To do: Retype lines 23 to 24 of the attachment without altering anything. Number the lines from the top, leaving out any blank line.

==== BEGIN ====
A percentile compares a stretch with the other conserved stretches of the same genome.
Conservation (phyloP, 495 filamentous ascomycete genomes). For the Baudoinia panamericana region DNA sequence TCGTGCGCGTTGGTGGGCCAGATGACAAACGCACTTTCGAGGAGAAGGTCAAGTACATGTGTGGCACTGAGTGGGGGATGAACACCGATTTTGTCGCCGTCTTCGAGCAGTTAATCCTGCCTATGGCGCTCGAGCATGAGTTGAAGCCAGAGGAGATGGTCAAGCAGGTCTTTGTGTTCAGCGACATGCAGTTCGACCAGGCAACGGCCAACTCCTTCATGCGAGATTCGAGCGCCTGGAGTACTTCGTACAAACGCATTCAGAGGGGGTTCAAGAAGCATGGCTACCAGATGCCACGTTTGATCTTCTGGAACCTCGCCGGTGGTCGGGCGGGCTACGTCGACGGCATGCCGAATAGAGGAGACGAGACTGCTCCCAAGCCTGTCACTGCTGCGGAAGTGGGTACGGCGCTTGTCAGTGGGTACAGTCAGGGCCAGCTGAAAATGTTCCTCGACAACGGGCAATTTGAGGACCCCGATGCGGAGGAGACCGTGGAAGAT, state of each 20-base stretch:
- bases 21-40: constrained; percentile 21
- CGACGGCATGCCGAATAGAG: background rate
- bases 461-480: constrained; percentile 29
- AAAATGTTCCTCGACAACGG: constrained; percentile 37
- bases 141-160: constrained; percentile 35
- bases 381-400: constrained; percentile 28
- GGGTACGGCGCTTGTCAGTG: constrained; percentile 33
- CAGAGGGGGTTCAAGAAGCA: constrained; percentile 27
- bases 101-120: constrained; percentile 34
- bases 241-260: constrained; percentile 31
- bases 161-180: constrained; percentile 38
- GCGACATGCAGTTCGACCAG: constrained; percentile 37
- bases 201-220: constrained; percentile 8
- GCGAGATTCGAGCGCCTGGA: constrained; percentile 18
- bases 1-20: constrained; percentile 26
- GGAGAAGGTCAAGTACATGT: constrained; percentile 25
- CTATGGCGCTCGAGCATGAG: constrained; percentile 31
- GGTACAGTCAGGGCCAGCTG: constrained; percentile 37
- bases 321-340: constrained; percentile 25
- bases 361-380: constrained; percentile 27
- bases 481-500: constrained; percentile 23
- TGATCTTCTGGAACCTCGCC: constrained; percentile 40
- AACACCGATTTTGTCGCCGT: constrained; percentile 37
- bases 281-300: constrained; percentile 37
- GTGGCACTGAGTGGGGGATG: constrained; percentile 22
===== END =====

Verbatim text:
- bases 481-500: constrained; percentile 23
- TGATCTTCTGGAACCTCGCC: constrained; percentile 40